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1 minute ago, minicoopers11 said:

This is a good idea. 

And to echo what others have said regarding theft, sure invest something in security, but definitely get insurance specifically to cover what you have stored at your new location.

any recommendation on a good insurance company for this?

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In my town, I would expect this idea to run up against zoning laws.  Running a commercial entity out of a residential zoned building is hard unless it's one's 'home office'.  I'd personally consider KShine's approach if I were so inclined to follow this path.

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Buy a bigger home (for living and for LEGO), and rent out your current home - your future self will thank you.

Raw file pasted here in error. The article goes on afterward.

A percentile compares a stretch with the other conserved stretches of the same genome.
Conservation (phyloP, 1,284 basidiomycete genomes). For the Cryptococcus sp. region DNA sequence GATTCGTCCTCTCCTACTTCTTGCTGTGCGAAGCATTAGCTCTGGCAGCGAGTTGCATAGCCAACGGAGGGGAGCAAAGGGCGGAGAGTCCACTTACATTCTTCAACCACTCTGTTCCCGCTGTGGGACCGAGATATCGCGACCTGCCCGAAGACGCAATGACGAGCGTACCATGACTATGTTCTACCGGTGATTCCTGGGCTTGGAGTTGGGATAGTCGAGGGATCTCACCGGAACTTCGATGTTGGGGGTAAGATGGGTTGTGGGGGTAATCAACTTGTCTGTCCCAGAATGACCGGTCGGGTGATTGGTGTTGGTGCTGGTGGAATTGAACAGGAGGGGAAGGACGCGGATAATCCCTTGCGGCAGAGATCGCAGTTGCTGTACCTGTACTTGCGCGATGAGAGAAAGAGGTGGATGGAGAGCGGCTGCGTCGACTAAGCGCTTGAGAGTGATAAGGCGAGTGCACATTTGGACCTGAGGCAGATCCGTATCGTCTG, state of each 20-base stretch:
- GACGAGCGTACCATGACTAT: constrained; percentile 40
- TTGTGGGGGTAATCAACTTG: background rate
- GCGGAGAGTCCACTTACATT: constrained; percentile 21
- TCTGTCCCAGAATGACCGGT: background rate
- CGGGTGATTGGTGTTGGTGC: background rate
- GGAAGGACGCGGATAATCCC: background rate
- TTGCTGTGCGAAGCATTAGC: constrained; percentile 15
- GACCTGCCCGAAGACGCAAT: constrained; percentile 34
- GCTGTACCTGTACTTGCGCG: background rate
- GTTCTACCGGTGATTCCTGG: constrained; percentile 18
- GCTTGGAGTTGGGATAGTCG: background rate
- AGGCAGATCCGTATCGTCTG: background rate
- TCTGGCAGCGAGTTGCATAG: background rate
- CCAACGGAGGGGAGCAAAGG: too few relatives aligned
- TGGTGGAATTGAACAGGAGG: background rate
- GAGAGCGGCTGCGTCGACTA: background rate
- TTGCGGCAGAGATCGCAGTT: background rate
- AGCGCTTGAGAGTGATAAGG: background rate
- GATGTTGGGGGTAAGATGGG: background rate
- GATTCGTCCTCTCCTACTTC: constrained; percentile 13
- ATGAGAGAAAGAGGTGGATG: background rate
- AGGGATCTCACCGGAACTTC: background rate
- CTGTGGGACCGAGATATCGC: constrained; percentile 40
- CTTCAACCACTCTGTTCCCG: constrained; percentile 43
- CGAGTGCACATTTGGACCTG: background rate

We just bought a new house and made sure there was room on the property for a detached garage (Lego warehouse). It might not be great in all areas/school districts, but it was a high priority in our home search.
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Funny,  I had this conversation with my wife recently.
I found a warehouse "condo" very near my house for around $150k. I thought it would be a good investment, maybe in 5-10 years when I'm done with this, or move after kids go to college, I could sell it. I thought of all the money I could save on renting storage, and profit off selling the unit later.

But my wife said, for $150k you can buy a house and it will likely appreciate more in 10 years than the warehouse.
Great idea! But a house and store lego in it!